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Police encourage public to report threatening social media posts

Posted: 5:12 PM, Feb 23, 2018
Updated: 2018-02-23 18:12:43-05

KANSAS CITY - If you're worried about a threatening post you see on social media, local police want to know. 

Officers are investigating social media threats made in two area school districts.

In the Kansas City, Kansas School District, officials said someone made a threat about shooting up a school, mentioning two different high schools. Another threat made Friday morning targeted Park Hill High School. Police there have talked to the student behind the threat, and officers did step up enforcement during the school day. 

Those threats are just two of many that have been reported at schools across the country after the school shooting in Florida last week. 

"Anything you think that should be followed up, that you're worried about, we should know about," said Sgt. Gary Mason with the Overland Park Police Department. 

Local police are asking that you do your due diligence in this era of technology. 

"The great thing for us is we can act on it right away," said Mason. 

The Overland Park Police Department is just one having to monitor all social media platforms at all times. With help from the public, police have been tagged in a number of threatening posts online. 

"This type of information, where people are looking for things and sending it to us, happens especially after some type of event like what happened in Florida," said Mason. 

According to Miami-Dade Schools, just 24 hours after the tragedy, violent threats skyrocketed from about once a week to more than 50 threats in one day. In Overland Park, Mason said they've also seen an increase in threats.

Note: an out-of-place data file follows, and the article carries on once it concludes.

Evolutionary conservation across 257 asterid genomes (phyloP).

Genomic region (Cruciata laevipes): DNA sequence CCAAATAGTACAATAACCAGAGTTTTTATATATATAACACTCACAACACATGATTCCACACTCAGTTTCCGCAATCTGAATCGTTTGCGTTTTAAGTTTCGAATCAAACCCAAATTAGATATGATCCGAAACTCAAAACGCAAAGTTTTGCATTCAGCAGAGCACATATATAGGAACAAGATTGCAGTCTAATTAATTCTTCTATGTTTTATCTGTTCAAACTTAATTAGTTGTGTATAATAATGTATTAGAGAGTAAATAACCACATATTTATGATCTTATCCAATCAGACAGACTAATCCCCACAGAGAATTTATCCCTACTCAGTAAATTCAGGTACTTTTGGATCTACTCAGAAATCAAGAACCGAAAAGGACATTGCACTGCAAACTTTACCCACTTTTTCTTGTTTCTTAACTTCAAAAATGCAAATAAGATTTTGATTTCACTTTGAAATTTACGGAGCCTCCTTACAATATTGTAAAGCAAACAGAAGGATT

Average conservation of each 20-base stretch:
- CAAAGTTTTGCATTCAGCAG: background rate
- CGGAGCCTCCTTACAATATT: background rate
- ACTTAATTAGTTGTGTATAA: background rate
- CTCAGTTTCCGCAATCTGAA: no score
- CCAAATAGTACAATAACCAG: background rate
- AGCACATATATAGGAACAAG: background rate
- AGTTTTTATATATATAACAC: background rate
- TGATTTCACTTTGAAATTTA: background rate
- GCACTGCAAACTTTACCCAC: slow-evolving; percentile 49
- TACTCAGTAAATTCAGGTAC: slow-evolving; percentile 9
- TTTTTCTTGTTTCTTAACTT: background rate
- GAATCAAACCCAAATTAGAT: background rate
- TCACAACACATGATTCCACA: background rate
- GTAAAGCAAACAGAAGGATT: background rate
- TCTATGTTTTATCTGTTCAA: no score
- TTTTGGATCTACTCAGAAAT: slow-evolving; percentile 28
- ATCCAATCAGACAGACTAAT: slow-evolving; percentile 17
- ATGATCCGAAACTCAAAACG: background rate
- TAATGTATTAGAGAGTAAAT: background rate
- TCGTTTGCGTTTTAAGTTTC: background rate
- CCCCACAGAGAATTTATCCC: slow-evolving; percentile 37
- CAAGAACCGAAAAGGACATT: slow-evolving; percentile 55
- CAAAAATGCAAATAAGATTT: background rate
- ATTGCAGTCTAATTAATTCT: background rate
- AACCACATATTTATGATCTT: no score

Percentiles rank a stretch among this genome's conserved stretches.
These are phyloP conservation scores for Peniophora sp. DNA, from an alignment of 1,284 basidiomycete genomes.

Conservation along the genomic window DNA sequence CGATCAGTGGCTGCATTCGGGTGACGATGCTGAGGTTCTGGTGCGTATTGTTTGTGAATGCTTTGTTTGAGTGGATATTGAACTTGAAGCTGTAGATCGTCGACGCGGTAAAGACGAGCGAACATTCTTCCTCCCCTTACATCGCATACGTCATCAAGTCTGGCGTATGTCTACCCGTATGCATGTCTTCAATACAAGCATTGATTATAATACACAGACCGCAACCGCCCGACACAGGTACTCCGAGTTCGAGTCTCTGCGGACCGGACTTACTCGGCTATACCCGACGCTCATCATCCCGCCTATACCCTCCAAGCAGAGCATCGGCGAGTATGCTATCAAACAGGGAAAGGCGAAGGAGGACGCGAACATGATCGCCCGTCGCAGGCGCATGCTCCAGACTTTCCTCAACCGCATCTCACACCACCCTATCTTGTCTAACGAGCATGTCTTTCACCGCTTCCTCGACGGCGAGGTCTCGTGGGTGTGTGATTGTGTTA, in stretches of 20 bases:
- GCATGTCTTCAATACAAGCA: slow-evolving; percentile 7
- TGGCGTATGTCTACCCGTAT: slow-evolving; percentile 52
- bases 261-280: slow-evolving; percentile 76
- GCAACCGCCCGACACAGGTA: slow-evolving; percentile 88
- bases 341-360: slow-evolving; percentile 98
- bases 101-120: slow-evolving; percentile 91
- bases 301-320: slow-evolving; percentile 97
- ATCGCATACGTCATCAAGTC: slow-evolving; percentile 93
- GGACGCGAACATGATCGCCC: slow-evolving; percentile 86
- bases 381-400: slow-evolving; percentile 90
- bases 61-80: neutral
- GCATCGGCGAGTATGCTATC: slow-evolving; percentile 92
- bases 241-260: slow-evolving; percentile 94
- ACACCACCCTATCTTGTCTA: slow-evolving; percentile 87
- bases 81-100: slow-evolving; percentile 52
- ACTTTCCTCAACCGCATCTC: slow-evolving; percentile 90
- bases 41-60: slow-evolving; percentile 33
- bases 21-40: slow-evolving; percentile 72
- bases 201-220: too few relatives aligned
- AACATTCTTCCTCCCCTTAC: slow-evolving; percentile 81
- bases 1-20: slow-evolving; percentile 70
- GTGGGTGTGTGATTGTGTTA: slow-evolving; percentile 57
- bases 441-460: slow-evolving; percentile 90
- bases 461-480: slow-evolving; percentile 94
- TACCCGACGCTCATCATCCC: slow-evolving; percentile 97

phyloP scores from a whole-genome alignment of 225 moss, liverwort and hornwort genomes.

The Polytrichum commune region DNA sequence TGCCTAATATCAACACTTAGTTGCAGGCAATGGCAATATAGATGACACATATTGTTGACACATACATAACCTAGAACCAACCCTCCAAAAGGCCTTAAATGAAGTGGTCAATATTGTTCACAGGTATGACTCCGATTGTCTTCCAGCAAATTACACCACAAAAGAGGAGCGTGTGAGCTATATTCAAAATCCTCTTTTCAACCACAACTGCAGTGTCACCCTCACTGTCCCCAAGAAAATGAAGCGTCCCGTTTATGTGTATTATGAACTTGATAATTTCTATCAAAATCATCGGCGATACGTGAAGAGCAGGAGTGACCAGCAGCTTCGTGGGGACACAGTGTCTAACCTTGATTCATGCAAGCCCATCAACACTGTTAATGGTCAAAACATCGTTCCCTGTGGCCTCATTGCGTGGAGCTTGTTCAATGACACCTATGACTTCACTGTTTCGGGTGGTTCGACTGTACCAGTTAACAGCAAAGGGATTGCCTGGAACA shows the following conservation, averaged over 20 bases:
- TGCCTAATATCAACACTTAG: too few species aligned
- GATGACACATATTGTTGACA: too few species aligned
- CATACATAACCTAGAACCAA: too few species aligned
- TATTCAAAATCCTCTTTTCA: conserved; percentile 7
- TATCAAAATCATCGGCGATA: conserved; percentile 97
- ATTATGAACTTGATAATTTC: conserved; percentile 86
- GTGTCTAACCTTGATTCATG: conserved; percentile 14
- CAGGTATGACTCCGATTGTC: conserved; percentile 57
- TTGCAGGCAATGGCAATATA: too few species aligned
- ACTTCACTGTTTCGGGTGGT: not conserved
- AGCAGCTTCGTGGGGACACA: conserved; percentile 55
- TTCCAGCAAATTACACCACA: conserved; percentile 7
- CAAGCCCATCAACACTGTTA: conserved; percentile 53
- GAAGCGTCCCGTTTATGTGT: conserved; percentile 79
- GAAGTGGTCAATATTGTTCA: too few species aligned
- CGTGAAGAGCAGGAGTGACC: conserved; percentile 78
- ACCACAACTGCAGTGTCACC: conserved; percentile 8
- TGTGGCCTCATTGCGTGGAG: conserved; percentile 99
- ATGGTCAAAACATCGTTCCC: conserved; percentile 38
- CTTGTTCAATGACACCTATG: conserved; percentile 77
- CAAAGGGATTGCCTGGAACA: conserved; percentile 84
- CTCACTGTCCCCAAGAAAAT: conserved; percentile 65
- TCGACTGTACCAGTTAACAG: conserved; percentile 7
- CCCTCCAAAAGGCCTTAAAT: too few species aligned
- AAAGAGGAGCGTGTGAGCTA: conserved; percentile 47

"Sometimes it ends up being nothing, but we certainly want to look into it and make sure that we've vetted as properly as we can," said Mason. 

Once police have ruled out any crime has been committed, Mason said the situation is out of their hands. Doctors at Truman Medical Center said that is where a threat assessment evaluation comes into play, stating it's not always about the threat that's been made, but whether or not the person poses an actual risk. 

"Not all those are dangerous and most of the time when we do the threat assessment, people don't pose a real danger. They may have just been venting or reacting or something like that, but you don't know that until you go through the process," said Dr. Shawn McDaniel, Psychology Training Director at Truman Medical Center. 

That's why officials continue to urge the motto, if you see something, say something. 

"Nobody wants to think that their loved one or their kid would do something like this, but some of them do, luckily not the majority of people," said McDaniel. 

While all threats typically end up in the hands of local law enforcement, police say it is just as important to notify school officials directly.